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  18. Mariana, who doesn't connect with the sweet innocence of your MC? So emotionally tender. Even more, I appreciate the artful use of poem prose to create a brief moment in time story arc. Great choice to turn the Mother's Day story on its side to show the caregiver as mother, even when the real mother must be doing her doggedest to provide. It shows the struggle of both parent and child so well. Big time kudos on this one, Mariana!

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  19. It's so hard for young children to understand the harsh realities of life. Mom is trying so hard. But the child will come to understand, in time.
    ~jon

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  20. --Marisa: Thanks Mari-girl, and thank you for participating with your wonderful piece. :)

    --Phyl and Debra: Thank you! Your comments are so warming!

    --Jon: It is. At least this child has a caring nanny and not an abusive one. Will be less hard for her, I think.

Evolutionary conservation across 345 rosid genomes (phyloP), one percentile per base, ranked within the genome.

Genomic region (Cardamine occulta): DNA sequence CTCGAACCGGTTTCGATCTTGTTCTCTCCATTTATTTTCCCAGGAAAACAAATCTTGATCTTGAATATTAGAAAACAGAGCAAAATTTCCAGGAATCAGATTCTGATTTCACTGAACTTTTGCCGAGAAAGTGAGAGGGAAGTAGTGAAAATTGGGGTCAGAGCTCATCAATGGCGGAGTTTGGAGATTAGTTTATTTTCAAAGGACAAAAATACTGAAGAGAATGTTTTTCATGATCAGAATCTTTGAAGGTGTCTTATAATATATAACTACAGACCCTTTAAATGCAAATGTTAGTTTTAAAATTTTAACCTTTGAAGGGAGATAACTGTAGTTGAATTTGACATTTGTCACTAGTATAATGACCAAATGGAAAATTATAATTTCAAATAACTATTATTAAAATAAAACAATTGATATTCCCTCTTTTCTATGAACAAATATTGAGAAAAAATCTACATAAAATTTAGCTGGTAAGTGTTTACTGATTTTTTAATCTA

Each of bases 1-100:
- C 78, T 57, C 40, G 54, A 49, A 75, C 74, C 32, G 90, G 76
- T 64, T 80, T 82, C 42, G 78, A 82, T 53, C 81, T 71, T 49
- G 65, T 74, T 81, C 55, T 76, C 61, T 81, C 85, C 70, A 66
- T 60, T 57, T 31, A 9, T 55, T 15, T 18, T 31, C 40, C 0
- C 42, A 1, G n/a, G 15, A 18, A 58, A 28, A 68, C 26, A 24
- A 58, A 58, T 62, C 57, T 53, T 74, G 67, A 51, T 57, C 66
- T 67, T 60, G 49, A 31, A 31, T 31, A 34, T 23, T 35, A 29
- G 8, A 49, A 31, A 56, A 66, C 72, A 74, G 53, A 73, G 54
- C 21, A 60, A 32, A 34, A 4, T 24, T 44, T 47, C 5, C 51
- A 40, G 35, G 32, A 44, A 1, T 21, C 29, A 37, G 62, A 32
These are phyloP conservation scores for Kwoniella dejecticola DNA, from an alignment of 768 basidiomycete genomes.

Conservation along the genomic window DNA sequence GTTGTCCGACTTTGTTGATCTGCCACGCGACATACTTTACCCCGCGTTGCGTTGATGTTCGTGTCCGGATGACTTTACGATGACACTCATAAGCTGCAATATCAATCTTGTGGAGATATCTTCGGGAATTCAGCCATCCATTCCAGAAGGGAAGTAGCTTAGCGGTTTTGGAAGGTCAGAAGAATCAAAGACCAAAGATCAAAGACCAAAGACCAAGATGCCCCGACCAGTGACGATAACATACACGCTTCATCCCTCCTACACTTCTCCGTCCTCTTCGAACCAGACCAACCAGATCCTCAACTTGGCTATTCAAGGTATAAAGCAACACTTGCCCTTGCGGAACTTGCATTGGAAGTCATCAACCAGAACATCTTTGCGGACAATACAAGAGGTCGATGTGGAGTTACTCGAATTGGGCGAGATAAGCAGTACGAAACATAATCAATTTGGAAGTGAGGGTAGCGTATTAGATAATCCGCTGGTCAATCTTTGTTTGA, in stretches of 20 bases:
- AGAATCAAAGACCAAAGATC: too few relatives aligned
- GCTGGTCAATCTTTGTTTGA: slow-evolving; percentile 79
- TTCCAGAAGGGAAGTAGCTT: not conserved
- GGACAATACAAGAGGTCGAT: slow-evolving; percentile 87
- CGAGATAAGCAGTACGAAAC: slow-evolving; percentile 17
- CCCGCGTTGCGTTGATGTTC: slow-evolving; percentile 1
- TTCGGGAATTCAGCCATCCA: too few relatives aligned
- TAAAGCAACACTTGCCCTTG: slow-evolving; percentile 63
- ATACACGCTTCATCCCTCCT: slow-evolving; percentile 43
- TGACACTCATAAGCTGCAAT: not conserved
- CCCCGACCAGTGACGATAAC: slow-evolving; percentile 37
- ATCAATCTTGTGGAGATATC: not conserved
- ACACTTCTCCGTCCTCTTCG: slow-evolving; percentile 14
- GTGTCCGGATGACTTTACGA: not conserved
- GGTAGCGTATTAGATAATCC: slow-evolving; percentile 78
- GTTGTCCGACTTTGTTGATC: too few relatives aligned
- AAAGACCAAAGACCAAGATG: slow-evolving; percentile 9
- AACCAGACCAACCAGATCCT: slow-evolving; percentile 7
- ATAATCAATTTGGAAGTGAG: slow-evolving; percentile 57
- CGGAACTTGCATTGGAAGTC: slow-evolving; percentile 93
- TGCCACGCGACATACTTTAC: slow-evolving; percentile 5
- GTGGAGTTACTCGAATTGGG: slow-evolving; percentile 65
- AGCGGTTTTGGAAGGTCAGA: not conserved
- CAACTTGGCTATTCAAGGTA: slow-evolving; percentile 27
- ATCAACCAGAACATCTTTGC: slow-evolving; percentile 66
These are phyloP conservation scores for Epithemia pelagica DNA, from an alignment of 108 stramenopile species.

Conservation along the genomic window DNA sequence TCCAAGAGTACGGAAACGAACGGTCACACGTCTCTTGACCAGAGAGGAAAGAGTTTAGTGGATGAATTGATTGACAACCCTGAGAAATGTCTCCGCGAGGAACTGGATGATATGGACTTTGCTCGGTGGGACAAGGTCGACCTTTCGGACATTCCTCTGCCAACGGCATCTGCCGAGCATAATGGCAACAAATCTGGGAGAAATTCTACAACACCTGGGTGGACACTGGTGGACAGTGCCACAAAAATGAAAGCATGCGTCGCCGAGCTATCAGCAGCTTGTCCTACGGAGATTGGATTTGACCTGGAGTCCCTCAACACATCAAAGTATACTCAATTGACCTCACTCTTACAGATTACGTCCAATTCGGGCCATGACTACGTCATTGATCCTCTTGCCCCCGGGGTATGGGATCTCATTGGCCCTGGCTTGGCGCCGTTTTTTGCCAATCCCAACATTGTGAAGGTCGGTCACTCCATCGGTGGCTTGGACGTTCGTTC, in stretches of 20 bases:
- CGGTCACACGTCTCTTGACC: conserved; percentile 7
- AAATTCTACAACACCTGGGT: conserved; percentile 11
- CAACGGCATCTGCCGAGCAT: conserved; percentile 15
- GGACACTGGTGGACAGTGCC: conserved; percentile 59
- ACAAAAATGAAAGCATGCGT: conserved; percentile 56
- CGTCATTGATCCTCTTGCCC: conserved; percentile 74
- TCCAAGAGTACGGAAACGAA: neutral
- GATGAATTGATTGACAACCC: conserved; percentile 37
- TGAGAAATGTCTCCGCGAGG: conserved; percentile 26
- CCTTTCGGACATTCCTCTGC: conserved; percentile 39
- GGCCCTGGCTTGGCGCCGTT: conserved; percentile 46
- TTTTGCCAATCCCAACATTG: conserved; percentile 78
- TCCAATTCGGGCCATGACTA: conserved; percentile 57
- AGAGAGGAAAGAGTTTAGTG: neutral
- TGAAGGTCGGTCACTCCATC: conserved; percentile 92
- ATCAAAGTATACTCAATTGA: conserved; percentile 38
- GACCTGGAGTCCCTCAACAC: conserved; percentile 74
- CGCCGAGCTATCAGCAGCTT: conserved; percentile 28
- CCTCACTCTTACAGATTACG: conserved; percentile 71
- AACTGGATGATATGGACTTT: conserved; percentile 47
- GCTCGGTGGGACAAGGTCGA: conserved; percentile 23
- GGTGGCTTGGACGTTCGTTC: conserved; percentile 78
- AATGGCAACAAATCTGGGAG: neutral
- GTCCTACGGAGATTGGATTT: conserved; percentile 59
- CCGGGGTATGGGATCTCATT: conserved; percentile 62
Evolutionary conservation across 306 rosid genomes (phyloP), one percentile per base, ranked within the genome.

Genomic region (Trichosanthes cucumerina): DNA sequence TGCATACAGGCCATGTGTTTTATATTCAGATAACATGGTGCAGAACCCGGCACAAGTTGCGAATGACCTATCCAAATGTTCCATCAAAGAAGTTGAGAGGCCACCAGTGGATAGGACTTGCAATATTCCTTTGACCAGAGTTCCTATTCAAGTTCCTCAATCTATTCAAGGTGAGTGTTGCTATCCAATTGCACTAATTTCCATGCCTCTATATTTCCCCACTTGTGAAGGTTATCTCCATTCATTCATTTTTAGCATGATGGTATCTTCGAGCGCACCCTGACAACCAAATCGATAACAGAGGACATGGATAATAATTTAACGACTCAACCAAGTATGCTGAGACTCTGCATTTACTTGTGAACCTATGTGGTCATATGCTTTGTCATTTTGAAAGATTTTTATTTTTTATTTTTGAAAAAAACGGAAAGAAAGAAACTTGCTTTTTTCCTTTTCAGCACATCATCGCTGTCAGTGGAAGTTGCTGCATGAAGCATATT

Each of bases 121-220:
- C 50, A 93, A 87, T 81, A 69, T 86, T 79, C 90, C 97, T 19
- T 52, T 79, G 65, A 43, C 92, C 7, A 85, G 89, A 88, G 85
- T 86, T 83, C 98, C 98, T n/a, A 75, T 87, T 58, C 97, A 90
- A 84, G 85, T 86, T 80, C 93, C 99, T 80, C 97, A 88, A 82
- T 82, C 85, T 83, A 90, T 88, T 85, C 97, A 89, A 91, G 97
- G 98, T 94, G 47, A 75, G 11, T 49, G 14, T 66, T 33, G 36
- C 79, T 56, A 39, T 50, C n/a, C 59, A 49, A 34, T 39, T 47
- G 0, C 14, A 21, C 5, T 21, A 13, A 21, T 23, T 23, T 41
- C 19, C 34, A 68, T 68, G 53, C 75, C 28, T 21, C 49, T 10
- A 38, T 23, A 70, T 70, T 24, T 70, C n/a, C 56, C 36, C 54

Thanks for participating, and for stopping by to comment. :)

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  21. This gets weird quick once the same speaker goes on for more than one 'paragraph,' but a quick re-scan reorients the mind. By keeping everything so short and in obvious voices, though, you made that reorientation possible. Nice trick, Mariana.

    Possible typo in the fifth paragraph: "Why she's never here?" Maybe "Why's she never here?"

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  22. --John: Wow, you caught me in middle jump! I was visiting your blog, coming from Tony's, heh.

    You called my attention by your thoughtful comment on his Mother's Day piece. I appreciate and admire your honesty and help. Thank you for taking your time to come over here and share your thoughts on my piece. :)

    About the possible typo, you're right that it's a grammatical error. I had put it on purpose, since it's a small child speaking. But I accept your advice and in the future I'll choose the correct form you suggested. It's more elegant and conveys the same message. ;) THANK YOU.